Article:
yielded nine isolates from blood cultures of patients with invasive infections, stressing the importance of C.
diphtheriae as a serious blood-borne pathogen. Seven percent of C. diphtheriae and 100% of C. ulcerans isolates
produced diphtheria toxin, demonstrating that toxigenic corynebacteria continue to circulate.
Two serological studies of healthy adult Canadian blood
donors determined that roughly 20% had antibodies to diph-
theria toxin below the accepted protective threshold (12, 21).
When organized by age group, the 60-year and over age group
was the least protected group, with 41.8% and 36.3% below the
threshold in the two studies. Due to the fact that blood donors
comprise a relatively healthier group than the general popula-
tion, immunity among the general population would be ex-
pected to be lower (17). Furthermore, in industrialized coun-
tries, subpopulations of individuals refuse vaccination for
religious, philosophical, or other reasons and thus are without
protection against diphtheria and other vaccination-prevent-
able diseases. Therefore, outbreaks of diphtheria could occur
in susceptible, unvaccinated populations and among adults
whose antibody level has dropped below the protective thresh-
Due to ongoing universal diphtheria vaccination programs in
Canada, there have been no or a few cases of diphtheria meet-
ing the criteria for notification per year since 1986 (4, 14).
Notifiable cases of diphtheria in Canada include those from
which Corynebacterium diphtheriae is isolated from an appro-
priate clinical specimen and those with a histopathological
diagnosis of diphtheria (1, 12, 15). Despite the low incidence of
notifiable diphtheria in Canada, numerous isolates of C. diph-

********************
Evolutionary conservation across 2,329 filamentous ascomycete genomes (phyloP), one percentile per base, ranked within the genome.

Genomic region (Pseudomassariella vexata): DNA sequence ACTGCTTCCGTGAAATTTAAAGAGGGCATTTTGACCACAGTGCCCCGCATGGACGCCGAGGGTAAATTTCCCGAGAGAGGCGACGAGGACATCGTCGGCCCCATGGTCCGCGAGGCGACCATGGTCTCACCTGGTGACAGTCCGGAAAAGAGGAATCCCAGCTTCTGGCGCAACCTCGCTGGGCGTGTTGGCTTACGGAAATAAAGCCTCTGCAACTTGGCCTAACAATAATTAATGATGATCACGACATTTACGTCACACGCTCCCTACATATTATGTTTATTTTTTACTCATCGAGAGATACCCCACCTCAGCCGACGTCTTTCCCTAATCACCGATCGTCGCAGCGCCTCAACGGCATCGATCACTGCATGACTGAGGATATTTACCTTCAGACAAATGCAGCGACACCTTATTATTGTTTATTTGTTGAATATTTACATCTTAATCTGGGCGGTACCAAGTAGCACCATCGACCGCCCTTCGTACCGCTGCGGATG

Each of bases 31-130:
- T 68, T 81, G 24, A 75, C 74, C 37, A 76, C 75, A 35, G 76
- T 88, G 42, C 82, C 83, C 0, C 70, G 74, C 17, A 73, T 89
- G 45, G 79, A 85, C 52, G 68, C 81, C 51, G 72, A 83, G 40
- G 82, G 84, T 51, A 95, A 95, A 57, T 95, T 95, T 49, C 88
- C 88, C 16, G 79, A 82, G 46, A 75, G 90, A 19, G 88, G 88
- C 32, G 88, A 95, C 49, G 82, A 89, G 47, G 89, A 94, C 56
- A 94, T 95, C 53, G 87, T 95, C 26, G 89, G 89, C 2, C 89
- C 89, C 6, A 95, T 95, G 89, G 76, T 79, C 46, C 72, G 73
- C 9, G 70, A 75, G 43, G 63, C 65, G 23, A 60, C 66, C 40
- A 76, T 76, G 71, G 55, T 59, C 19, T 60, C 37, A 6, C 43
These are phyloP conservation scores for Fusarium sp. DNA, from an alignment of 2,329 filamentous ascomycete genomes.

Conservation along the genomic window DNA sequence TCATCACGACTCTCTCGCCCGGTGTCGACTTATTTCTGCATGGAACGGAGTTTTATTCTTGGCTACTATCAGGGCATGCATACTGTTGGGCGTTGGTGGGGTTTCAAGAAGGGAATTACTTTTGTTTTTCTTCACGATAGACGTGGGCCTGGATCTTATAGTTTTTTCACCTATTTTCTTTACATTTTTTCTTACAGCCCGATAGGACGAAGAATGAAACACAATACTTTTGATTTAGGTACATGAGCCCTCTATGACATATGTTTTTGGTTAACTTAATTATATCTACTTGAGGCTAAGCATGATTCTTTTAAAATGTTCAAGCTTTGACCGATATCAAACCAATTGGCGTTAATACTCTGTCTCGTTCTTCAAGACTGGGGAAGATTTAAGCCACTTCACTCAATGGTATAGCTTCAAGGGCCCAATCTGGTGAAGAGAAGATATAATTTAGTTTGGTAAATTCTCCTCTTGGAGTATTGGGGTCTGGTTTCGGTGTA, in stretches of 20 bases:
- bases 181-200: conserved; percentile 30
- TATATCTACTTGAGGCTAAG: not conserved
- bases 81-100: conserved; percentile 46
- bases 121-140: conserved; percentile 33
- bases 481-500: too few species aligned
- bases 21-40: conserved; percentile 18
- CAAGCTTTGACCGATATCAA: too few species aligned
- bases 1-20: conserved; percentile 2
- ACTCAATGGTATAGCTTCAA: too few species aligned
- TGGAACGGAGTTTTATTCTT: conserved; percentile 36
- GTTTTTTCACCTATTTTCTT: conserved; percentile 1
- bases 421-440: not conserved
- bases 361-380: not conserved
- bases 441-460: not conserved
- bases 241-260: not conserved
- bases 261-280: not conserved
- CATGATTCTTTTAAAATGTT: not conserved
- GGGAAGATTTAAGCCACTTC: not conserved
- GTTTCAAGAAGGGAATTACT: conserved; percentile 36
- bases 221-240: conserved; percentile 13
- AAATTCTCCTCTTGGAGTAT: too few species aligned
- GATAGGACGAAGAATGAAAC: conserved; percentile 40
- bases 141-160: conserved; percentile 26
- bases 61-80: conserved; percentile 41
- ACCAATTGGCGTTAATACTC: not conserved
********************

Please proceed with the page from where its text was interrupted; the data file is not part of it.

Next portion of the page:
theriae or Corynebacterium ulcerans continue to be recovered
from patients seeking medical treatment for infections. The
majority of these isolations are not notifiable since they do not
meet case criteria for diphtheria.
The aim of this study was to characterize human clinical
isolates of C. diphtheriae and C. ulcerans that did not meet the
criteria for a notifiable case of diphtheria to determine whether
there is a potential reservoir of toxigenic organisms in Canada.
(The data were presented in part at the 8th European Lab-
oratory Working Group on Diphtheria/Diphtheria Surveil-
lance Network meeting in Copenhagen, Denmark, 16 to 18
All isolates were human clinical isolates referred to the Na-
tional Microbiology Laboratory, Public Health Agency of Can-
ada, Winnipeg, between 1999 and 2003. A standard panel of
conventional biochemical tests which included fermentation of
sugars, amino acid decarboxylases, and other reactions was
performed as outlined previously (2). Production of diphtheria
toxin was assessed by the modified Elek test (7). Carriage of
the entire diphtheria toxin gene, tox, and the toxA fragment of
the gene was assessed by the PCR as previously described (6,
13). Isolates were assigned to biotypes based on biochemical
characteristics as described previously (8).
By conventional methods, C. diphtheriae isolates demon-
strated phenotypic characteristics consistent with those re-
ported in the literature (8), including fermentation of glucose,
maltose, and fructose but not xylose, mannitol, lactose, or
sucrose. All isolates were urease negative; citrate utilization
negative; esculin and bile esculin negative; lysine, arginine, and
ornithine decarboxylase negative; and Voges-Proskauer nega-
Six of 89 (7%) isolates of C. diphtheriae produced diphtheria
toxin and harbored the diphtheria toxin gene (Table 1). A
further 6 of 89 (7%) isolates carried the entire tox gene but did
not express it, and 2 of 89 (2%) isolates carried the toxA
fragment of the gene only. C. diphtheriae biotype mitis isolates
carried the full tox gene, whereas C. diphtheriae biotype belfanti
isolates tested positive for the toxA fragment only. Among C.
ulcerans isolates, three of three isolates (100%) produced diph-
theria toxin, which were also detected by PCR. Table 1 sum-
marizes the biotype/species and toxigenicity status of all iso-
lates between 1999 and 2003. By far the most commonly
received isolates were nontoxigenic C. diphtheriae biotype mi-
tis, 54/89 (61%) and C. diphtheriae biotype gravis 24/89 (27%).
Among the biotypes, there were more toxigenic C. diphtheriae
biotype gravis than C. diphtheriae biotype mitis, with rates of
4/28 (14%) and 2/56 (4%), respectively. Thus, over a 5-year
* Corresponding author. Mailing address: National Microbiology
Laboratory, Public Health Agency of Canada, 1015 Arlington St.,